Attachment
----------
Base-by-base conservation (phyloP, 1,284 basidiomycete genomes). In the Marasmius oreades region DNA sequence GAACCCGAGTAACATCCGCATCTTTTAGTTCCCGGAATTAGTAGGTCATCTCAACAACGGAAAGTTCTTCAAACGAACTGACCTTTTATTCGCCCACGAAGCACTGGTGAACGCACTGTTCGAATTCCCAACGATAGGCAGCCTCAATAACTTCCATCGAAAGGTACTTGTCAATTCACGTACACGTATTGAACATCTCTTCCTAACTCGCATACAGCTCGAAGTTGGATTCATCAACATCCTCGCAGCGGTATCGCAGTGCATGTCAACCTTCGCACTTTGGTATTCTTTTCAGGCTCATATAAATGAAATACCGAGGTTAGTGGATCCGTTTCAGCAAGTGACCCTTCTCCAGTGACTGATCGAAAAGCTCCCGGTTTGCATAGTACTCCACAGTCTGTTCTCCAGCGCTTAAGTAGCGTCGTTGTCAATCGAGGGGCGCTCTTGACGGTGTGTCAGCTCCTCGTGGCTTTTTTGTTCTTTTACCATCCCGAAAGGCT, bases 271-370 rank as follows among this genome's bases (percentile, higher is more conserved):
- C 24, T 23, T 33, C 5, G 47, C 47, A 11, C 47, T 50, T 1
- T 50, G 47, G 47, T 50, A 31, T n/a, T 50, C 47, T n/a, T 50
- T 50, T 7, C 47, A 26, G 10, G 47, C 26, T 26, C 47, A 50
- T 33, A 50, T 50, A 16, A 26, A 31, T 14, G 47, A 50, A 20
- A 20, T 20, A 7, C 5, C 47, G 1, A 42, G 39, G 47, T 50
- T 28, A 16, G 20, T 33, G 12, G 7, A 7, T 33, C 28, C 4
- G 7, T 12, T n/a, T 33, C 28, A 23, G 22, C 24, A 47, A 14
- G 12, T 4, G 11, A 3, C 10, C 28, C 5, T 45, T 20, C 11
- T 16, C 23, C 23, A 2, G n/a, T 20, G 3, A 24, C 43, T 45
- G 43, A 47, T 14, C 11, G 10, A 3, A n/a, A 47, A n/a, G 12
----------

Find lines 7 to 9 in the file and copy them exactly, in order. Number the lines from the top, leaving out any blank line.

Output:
- T 28, A 16, G 20, T 33, G 12, G 7, A 7, T 33, C 28, C 4
- G 7, T 12, T n/a, T 33, C 28, A 23, G 22, C 24, A 47, A 14
- G 12, T 4, G 11, A 3, C 10, C 28, C 5, T 45, T 20, C 11